Fuelling the Recovery
How India’s path from fuel subsidies to taxes can help Indonesia
A tax increase of just IDR 500 (~USD 3.5 cents) per litre for gasoline and diesel (less than 8% of retail prices) would provide IDR 31 trillion (USD 2.2 billion) per year in revenue for Covid-19 recovery
Indonesia has the lowest tax-to-GDP ratio of similar emerging economies: taxing polluting fossil fuels is an efficient and effective way to boost revenues
India’s experience shows that it is politically and economically possible to transition from high fuel subsidies to relatively high fuel taxes, delivering significant revenue for social and economic recovery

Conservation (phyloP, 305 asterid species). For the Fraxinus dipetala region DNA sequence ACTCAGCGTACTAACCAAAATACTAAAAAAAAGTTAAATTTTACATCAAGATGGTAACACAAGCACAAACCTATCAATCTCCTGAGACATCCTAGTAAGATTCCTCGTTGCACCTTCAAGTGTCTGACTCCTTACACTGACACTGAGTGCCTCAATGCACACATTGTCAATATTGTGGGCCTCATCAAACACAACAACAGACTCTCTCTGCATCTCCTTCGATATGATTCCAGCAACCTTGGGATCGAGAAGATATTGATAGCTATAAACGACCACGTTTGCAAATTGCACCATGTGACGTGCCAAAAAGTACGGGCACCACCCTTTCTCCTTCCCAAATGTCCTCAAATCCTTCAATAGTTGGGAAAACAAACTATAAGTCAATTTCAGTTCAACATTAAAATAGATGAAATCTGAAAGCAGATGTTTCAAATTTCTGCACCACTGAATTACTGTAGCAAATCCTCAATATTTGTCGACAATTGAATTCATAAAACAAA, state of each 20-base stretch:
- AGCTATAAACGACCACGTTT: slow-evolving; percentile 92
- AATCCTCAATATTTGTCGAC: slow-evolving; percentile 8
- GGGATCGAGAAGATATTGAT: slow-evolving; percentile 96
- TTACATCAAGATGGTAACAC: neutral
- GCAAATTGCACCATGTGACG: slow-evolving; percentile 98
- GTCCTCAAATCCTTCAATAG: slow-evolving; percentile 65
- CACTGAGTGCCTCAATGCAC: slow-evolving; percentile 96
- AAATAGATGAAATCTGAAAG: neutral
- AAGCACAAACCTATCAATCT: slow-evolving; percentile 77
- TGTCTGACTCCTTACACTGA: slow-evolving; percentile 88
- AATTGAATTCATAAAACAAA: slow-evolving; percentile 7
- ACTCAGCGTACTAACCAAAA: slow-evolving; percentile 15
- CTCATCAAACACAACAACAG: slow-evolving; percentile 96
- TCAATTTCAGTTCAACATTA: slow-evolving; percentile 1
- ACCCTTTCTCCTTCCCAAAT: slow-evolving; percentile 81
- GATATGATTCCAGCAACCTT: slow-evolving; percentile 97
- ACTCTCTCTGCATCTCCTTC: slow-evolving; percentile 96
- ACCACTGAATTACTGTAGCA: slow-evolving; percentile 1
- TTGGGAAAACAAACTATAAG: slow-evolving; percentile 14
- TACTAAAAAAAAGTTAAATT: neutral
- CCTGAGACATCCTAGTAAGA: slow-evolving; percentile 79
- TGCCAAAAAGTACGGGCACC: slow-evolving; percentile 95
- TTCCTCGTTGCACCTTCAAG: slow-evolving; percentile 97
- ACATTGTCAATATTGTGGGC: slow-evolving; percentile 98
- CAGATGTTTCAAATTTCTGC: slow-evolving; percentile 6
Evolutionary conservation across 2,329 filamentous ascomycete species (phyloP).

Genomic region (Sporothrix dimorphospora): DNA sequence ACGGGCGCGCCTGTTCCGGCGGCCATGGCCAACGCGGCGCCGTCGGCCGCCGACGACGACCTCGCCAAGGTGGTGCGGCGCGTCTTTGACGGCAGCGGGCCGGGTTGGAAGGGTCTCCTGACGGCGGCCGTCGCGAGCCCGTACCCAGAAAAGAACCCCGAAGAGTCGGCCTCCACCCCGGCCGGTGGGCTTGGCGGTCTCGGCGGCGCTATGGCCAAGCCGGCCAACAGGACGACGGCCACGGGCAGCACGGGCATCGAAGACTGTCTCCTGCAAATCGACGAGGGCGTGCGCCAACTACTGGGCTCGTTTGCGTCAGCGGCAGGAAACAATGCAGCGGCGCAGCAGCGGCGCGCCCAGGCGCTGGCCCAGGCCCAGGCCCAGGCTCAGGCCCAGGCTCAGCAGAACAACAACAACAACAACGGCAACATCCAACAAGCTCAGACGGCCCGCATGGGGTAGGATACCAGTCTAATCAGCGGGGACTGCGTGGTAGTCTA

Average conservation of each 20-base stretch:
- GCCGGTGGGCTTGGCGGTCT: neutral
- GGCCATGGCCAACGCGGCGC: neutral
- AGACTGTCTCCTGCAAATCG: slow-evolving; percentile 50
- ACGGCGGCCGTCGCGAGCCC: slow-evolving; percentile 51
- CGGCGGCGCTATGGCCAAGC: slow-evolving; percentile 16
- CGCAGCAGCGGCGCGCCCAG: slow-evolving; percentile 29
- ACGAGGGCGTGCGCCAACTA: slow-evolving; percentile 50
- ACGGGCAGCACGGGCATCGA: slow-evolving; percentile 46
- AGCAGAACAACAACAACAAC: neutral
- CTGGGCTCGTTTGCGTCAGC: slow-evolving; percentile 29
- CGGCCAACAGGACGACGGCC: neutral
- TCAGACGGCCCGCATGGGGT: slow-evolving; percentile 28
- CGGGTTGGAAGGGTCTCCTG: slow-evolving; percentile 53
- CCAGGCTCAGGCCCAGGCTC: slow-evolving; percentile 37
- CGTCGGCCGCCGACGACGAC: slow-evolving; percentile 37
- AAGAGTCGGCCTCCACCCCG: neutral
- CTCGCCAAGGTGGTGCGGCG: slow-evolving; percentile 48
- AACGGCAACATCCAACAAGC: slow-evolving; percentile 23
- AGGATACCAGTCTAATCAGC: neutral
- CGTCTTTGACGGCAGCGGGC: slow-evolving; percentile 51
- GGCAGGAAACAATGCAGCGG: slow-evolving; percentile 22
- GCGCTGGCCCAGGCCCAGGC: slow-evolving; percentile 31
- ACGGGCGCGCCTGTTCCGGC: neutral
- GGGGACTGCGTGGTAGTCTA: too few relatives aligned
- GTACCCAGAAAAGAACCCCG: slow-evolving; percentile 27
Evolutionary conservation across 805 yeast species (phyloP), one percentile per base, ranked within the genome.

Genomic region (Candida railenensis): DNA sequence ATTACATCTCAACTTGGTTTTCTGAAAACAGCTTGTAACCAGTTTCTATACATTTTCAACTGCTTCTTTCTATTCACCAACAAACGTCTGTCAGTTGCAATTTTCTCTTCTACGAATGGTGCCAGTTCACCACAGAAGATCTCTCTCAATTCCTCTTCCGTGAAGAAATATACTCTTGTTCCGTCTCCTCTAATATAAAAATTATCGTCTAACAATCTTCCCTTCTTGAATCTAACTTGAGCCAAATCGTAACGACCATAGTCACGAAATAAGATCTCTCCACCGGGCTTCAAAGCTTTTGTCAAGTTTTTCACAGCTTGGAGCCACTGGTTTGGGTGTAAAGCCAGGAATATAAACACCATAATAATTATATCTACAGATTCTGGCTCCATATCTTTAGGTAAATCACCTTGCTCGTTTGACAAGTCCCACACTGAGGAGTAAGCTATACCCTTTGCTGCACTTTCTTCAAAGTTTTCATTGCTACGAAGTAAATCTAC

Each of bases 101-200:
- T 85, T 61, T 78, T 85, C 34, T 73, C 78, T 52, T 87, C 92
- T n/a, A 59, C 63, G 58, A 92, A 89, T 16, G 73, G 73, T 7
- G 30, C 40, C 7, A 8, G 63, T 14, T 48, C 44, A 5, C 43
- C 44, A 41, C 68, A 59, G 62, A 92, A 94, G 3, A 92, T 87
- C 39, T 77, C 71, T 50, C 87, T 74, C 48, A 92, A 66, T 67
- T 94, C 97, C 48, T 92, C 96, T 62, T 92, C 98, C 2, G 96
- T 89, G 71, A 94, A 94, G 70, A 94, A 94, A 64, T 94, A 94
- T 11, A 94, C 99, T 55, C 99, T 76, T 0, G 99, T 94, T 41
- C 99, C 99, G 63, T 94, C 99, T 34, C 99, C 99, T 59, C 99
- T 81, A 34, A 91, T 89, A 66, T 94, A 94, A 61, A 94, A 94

Over the past decade, India transitioned from high transport fuel subsidies to relatively high taxes, delivering significant revenue that most recently have funded the country’s COVID-19 response. Indonesia’s transport fuel taxes of 15% are offset by price subsidies that erode revenues. Drawing on India’s experience, this brief recommends Indonesia phase in higher fuel taxes simultaneously with subsidy reform efforts. A tax of IDR 500 (~USD 3.5 cents) per litre for gasoline and diesel (less than 8% of retail prices) would provide IDR 31 trillion (USD 2.2 billion) per year in revenue (2% of current government revenue). Revenues could be earmarked for highly visible programs to boost productivity and to alleviate the impact of the pandemic and higher energy prices on the poor, particularly in regional areas. In implementing the tax, Indonesia can build on its strong experience implementing social support and economic stimulus measures in the context of fuel subsidy reforms in 2005 and 2015. The tax increase could be publicized as an emergency budgetary measure, as done in India, which may improve public acceptance.
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